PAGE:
Bestia IMG_3129 IMG_3130 IMG_3148

Perch LA— Traditional cocktails, a view and live music. I feel in love with Perch.

Perch LA IMG_3145

The Hungry Cat Santa Monica– Parking is tough and valet service was not available at the time we got there. I asked the hostess where to find parking around there and she innocently said “I don’t know. My mom drops me off.” What can I say? It was 5pm on a Tuesday. I had high expectations for this place but the food was ‘just’ ok and the cocktails were ‘just’ not good. Average oysters, fishless ceviche, a strange tasting Michelada and we move on to our next eatery. Glad we didn’t valet!

The Hungry Cat SAMO IMG_3165

Flores + Sons–Sure there’s Kale salad in the menu but we have no shame. We ordered the potato rolls with maple butter and guilt free crudo with crab and avocado. Both excellent!

IMG_3161Fores and Sons

Mccormick and Schmicks— It was late, we were hungry and childless for one more night so we headed out to M&S late happy hour. It has been 18 years since my first time here and it still remains one of my favorites.

M&S IMG_3189 IMG_3190

I’m thankful for the tasty memories but I’m happy to have my little Frys back.

Now…Where do I sign-up for spinning classes?

Cooking with kids plus Thai Curry recipe

Cooking with Kids

Here is the raw truth. I cook but I don’t cook well with others. Especially when they are my own children. So I’ve decided to make a great effort to face my cooking selfishness and share this skill with my kids. I do it once in a while and require a lot some wine prior to the cooking commences.

Cooking is a life skill on the verge of extinction. I want my kids to know how to cook—not to impress but just to survive…not in the wild…just in the real world. Maybe I’m just too optimistic, but if they can throw some fresh ingredients together without losing any fingers and getting burnt I’ll be happy. Apart from that, there’s always cereal and milk.

I poured a glass of wine and got cooking with my 12-year-old son. He loves Thai food. So do I. Since my 9-year-old daughter (the picky eater who hates Thai food and seafood) was out on a sleepover we decided to make Thai Shrimp/Squid Curry. It may sound fancy, but it’s easy and quick. We finished the dish before I could finish my second glass of wine. Check it out!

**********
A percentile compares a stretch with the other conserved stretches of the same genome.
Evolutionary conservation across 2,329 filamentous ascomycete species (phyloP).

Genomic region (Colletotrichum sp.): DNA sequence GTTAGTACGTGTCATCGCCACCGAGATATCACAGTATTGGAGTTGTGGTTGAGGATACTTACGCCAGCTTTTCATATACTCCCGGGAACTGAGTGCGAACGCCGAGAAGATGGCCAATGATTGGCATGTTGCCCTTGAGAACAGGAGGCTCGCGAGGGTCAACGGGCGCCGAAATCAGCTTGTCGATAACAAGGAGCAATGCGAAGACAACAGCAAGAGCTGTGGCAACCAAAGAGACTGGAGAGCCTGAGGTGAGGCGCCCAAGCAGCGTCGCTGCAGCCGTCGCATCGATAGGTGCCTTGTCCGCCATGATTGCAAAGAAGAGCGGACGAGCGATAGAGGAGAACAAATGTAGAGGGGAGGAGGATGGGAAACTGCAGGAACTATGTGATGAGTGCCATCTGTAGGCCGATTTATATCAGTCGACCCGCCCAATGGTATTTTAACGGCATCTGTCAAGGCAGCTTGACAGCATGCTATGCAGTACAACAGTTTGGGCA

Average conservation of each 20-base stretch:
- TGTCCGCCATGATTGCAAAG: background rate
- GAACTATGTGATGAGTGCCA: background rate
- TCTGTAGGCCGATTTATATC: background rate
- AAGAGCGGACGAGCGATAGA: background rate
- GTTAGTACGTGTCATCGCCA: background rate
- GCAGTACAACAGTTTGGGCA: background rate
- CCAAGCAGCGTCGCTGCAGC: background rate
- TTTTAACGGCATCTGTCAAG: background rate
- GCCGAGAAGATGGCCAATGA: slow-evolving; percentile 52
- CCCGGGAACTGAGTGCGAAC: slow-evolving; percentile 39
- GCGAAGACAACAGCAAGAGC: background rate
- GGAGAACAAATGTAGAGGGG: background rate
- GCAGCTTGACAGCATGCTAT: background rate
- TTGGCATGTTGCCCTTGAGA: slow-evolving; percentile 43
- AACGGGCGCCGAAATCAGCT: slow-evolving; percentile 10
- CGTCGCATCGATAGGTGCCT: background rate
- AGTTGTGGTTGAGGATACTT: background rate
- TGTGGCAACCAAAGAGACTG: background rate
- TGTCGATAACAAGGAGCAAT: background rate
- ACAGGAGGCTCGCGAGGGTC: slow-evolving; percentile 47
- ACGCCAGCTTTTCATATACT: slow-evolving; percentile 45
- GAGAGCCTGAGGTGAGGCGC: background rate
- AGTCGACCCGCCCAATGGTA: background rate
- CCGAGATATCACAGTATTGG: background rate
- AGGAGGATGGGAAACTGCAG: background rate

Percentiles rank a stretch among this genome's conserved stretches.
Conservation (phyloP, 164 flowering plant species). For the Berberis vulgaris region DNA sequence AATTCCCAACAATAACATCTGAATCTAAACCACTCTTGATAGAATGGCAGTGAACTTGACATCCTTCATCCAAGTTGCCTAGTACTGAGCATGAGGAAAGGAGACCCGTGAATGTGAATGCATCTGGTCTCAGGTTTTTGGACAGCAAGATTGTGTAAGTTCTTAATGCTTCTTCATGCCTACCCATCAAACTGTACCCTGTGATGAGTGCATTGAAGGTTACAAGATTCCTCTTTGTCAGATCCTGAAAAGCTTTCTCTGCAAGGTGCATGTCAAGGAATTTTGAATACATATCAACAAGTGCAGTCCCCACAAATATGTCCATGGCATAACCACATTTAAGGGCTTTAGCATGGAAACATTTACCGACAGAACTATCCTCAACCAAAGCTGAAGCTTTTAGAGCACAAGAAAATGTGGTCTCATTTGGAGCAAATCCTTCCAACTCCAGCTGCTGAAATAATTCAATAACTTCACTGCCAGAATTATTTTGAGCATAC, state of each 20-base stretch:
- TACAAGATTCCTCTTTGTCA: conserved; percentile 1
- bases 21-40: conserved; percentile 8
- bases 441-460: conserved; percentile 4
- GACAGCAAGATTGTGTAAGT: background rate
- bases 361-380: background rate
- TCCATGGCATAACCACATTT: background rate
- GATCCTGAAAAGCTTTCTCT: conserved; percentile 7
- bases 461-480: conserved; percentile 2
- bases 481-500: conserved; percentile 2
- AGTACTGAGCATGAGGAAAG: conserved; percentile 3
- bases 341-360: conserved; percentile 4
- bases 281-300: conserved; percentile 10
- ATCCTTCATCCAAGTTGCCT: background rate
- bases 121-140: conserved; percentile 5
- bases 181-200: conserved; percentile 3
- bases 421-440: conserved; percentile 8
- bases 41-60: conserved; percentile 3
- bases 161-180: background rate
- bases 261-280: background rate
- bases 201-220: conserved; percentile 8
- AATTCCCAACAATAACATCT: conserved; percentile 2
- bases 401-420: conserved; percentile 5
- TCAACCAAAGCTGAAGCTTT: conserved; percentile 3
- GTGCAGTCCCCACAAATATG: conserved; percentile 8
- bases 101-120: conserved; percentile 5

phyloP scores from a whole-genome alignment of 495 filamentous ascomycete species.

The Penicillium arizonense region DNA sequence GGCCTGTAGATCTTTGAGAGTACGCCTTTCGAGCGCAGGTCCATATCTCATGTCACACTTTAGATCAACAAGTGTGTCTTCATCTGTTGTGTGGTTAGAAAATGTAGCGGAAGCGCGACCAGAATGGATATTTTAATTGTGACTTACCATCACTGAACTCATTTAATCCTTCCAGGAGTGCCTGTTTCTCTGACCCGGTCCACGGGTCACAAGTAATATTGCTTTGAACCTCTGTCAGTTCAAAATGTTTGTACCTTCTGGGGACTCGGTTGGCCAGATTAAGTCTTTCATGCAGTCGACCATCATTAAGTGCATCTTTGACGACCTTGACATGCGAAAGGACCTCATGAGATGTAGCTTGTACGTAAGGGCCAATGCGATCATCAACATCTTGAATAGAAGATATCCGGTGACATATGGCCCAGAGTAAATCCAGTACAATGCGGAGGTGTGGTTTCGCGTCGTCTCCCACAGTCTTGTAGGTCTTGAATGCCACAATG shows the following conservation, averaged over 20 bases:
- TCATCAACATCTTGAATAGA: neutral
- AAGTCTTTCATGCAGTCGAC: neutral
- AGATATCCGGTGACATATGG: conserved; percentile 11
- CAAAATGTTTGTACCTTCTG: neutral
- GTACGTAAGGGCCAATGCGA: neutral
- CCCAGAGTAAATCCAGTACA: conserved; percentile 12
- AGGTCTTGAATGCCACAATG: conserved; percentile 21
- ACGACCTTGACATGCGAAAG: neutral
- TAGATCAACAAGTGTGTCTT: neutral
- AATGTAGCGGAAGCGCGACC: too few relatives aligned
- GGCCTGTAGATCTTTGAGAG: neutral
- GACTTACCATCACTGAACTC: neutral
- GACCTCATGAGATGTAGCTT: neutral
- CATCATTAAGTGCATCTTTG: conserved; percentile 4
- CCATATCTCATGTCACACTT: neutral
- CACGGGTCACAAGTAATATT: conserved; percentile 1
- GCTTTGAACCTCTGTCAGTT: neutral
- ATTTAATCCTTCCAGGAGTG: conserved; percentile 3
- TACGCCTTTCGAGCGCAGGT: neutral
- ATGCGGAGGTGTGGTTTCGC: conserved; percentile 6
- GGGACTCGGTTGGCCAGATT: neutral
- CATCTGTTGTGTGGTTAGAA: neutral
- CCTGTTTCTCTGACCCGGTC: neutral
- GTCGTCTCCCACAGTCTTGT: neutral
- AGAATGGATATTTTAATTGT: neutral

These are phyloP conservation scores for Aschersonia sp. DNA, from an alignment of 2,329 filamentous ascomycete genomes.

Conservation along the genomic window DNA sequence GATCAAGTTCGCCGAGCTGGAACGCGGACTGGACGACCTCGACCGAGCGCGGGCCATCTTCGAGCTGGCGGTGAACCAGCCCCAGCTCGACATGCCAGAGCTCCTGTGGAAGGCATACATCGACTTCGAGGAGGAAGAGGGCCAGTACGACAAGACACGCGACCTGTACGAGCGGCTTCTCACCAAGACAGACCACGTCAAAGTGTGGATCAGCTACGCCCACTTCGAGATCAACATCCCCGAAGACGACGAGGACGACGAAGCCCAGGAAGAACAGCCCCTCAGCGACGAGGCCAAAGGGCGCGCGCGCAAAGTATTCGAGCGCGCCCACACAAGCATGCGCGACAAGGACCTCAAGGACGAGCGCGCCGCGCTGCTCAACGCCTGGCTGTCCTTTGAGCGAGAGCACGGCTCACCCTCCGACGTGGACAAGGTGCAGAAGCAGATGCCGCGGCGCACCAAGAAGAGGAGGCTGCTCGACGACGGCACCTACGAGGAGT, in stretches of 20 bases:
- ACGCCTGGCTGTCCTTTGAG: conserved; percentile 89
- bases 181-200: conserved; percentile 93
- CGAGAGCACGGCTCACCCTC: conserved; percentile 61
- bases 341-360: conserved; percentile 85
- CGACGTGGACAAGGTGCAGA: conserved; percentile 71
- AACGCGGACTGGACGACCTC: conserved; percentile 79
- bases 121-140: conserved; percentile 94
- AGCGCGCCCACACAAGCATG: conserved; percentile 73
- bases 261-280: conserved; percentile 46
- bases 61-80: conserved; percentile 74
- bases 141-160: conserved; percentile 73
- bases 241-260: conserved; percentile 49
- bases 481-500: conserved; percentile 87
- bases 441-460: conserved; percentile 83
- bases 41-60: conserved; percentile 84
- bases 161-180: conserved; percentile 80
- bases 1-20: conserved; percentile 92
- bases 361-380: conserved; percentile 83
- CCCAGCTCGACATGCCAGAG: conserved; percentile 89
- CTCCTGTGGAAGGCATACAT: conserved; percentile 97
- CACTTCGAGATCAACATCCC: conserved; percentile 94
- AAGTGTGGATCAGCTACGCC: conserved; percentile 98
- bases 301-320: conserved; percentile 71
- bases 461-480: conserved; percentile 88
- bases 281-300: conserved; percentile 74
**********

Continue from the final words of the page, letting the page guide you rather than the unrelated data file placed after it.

Thai Shrimp Curry with kids

This recipe was for two so it only required one pound of shrimp and squid combined. My son chopped the onion and sliced the bell pepper with my supervision. I sipped my wine when he was done. Big sips. He also washed the shrimp+squid and gathered the ingredients. I chopped the lemongrass, a totally optional ingredient.

The real challenge was watching him try to open the can of coconut milk. O.M.G. More wine, please. How many of you out there have taught a kid to open a can? Specifically a boy? It wasn’t going well for us so I gave up. I opened the can myself. The “how to use a can opener” lesson would have to wait.

We started by sautéing the onions, bell peppers and lemongrass in hot coconut oil for about 3 minutes. Next, we added the shrimp+squid which let out some liquid. We used the liquid as a base to dissolve the curry paste and peanut butter. Then we added coconut milk, salt, and some sugar. We tasted. Not sweet enough. More sugar, a dash of pepper flakes and some basil leaves.

Thai Shrimp Curry

We let it simmer for about 5 minutes and served immediately over jasmine rice. My son plated and garnished it and this is what we ended up with:

Thais Shrimp Curry

No finger casualties. Only happy and spicy memories (despite the can opening moment.) Cooking with kids can be fun but here is the deal: keep it simple, cook something they like to eat, and let them do most of the work (including the cleaning!)

Cooking with kids Thai Curry
Cuisine: Easy Thai
This recipe works with any protein (beef, chicken, seafood and even tofu) It's easy enough to do it with kids. Make the rice before you start the curry.
  • 1 pound shrimp, seafood, chicken, beef or tofu
  • 2 tablespoons refined coconut oil (can be replaced for vegetable or canola oil)
  • 2 tablespoons red Thai curry paste
  • ¼ teaspoon kosher or sea salt
  • 1 stick of lemongrass chopped (optional)
  • ½ red/purple onion, peeled and diced
  • ½ red bell pepper, seeded and sliced
  • 1 cup coconut milk
  • 2 tablespoons peanut butter
  • 1 tablespoon brown sugar
  • ¼ teaspoon red chili flakes (optional)
  • 2 teaspoons ground ginger (optional)
  • 2 tablespoons basil leaves, chopped
  • cilantro, chopped or whole to garnish
  • 1 lime cut in quarters
  1. Rinse shrimp or seafood getting it ready to cook (if you using beef/chicken/tofu just cut it in 1 inch cubes.)
  2. Heat the coconut oil on a skillet over medium high heat. Add the onion, peppers, lemongrass and cook until softened.
  3. Add the shrimp or whatever protein of your choice. Cook it until ready (for seafood no longer then 4 minutes.)
  4. Add curry paste, peanut butter and a little bit of the coconut milk mixing it until all is dissolved and combined.
  5. Add the remaining coconut milk, basil, ginger, salt, sugar and pepper flakes.
  6. Bring to a boil then reduce to simmer.
  7. Serve over rice or noodles. Garnish with more cilantro and basil, and a splash of lime juice.